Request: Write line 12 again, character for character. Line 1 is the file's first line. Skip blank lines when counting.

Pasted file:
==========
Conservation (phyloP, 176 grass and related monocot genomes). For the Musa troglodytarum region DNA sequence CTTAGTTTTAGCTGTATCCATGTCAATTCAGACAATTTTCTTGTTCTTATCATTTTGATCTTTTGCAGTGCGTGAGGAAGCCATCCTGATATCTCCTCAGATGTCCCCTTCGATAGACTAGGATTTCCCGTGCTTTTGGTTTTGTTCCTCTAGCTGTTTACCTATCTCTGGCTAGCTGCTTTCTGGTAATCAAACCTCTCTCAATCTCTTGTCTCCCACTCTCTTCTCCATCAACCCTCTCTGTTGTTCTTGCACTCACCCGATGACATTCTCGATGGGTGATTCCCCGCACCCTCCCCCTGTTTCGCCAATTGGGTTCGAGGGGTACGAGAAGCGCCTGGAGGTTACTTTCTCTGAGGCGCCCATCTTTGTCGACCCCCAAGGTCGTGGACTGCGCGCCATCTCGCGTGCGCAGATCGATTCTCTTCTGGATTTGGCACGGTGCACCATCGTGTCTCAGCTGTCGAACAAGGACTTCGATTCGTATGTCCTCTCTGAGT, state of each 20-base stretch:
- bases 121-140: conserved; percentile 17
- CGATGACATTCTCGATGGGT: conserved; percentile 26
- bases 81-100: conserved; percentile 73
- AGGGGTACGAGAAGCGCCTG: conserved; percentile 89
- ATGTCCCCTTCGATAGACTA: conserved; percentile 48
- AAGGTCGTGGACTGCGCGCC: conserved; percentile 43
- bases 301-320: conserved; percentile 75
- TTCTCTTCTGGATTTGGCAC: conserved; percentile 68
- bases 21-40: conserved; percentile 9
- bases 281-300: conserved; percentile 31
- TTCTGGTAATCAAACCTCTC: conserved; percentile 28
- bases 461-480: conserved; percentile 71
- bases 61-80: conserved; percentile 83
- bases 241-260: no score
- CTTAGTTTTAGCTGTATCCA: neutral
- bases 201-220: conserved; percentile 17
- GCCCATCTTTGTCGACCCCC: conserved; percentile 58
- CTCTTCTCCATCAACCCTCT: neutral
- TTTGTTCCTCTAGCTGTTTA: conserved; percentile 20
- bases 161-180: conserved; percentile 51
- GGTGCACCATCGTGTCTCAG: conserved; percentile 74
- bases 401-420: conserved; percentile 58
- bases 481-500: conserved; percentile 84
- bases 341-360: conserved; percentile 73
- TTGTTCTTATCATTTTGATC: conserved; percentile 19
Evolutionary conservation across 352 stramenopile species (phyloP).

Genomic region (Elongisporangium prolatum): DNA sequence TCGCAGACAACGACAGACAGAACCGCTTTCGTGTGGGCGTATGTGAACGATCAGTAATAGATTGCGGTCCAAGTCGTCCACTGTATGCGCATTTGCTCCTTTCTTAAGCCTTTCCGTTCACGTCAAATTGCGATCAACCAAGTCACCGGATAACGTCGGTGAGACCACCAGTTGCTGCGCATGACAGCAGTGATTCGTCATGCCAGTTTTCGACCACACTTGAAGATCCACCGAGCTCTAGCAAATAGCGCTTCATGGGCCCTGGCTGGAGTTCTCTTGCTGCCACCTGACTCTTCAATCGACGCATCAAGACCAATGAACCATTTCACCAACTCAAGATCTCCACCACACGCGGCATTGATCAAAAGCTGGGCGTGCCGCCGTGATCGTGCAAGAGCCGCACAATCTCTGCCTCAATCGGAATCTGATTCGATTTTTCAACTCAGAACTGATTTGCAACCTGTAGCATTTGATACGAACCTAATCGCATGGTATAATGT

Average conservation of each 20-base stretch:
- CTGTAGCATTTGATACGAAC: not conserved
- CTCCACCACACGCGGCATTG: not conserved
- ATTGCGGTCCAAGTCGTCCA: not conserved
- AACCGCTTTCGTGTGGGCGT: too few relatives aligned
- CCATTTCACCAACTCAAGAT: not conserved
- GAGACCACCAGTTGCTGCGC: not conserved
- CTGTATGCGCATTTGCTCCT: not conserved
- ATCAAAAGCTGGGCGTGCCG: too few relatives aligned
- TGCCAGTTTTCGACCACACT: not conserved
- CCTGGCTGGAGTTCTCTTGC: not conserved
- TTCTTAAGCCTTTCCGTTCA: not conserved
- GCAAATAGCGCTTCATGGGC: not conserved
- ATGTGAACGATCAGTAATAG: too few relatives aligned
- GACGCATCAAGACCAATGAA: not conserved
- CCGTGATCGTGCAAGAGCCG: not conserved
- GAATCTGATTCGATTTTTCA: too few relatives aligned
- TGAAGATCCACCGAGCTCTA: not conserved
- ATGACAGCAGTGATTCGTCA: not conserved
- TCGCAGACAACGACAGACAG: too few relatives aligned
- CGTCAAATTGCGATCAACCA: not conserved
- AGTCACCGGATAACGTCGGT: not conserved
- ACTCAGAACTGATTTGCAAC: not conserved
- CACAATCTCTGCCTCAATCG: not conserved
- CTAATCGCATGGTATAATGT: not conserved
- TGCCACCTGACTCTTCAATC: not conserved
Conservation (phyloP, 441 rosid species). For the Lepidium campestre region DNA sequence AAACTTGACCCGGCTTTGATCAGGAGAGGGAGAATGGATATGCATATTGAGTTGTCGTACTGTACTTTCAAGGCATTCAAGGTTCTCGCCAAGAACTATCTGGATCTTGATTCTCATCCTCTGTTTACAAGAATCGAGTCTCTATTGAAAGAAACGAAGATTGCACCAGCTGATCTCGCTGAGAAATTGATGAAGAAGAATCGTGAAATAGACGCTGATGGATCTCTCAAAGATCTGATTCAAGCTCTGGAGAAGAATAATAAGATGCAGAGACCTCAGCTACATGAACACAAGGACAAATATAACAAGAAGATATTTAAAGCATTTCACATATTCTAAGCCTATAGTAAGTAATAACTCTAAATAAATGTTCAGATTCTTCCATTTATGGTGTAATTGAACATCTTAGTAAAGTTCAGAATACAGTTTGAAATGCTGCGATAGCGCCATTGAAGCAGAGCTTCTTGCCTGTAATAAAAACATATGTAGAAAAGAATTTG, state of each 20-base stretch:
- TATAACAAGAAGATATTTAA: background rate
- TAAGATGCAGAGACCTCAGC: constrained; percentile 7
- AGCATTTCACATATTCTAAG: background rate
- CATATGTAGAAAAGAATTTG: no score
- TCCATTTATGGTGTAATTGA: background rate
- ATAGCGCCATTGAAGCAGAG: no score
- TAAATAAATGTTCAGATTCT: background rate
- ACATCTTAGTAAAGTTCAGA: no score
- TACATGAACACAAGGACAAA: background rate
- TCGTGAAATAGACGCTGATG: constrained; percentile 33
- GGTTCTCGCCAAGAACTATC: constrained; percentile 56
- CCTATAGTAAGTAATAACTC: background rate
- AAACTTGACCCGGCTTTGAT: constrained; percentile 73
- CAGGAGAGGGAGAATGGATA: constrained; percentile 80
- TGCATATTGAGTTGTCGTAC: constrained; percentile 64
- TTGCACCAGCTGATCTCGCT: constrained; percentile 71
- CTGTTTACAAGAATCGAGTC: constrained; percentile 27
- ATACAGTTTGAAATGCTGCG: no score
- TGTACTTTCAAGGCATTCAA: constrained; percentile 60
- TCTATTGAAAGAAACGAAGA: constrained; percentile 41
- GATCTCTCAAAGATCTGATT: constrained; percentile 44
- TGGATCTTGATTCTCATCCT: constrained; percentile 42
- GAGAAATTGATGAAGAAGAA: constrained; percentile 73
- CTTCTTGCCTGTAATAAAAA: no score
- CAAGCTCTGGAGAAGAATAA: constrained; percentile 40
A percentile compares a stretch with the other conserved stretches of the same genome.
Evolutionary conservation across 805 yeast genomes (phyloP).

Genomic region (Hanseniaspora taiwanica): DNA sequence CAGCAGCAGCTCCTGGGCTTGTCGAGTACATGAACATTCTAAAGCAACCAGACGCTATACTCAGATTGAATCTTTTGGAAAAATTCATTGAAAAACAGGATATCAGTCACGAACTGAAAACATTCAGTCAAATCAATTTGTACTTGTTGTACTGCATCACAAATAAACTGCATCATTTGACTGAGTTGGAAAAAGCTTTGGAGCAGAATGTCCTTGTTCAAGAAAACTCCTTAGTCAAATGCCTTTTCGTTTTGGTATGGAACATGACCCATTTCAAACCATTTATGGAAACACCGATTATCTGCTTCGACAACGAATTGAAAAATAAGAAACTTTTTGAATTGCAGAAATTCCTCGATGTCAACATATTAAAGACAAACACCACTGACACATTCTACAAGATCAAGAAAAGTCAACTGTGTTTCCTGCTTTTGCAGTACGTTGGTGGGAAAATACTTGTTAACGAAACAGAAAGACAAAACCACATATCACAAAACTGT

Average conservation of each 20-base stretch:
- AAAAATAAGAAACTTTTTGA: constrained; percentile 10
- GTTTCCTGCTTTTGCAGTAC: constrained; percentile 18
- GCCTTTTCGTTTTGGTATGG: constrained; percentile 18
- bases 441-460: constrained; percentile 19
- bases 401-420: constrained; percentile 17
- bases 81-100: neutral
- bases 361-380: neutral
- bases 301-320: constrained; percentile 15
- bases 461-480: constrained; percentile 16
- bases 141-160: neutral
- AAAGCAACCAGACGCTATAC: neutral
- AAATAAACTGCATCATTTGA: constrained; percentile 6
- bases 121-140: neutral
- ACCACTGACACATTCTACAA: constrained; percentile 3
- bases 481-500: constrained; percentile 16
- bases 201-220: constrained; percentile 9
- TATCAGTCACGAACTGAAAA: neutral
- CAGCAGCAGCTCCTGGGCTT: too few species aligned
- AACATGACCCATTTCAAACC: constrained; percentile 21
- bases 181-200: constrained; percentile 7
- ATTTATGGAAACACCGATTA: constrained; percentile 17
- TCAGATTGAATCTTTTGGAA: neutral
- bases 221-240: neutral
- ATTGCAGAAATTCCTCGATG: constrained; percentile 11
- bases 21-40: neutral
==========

- TTCTGGTAATCAAACCTCTC: conserved; percentile 28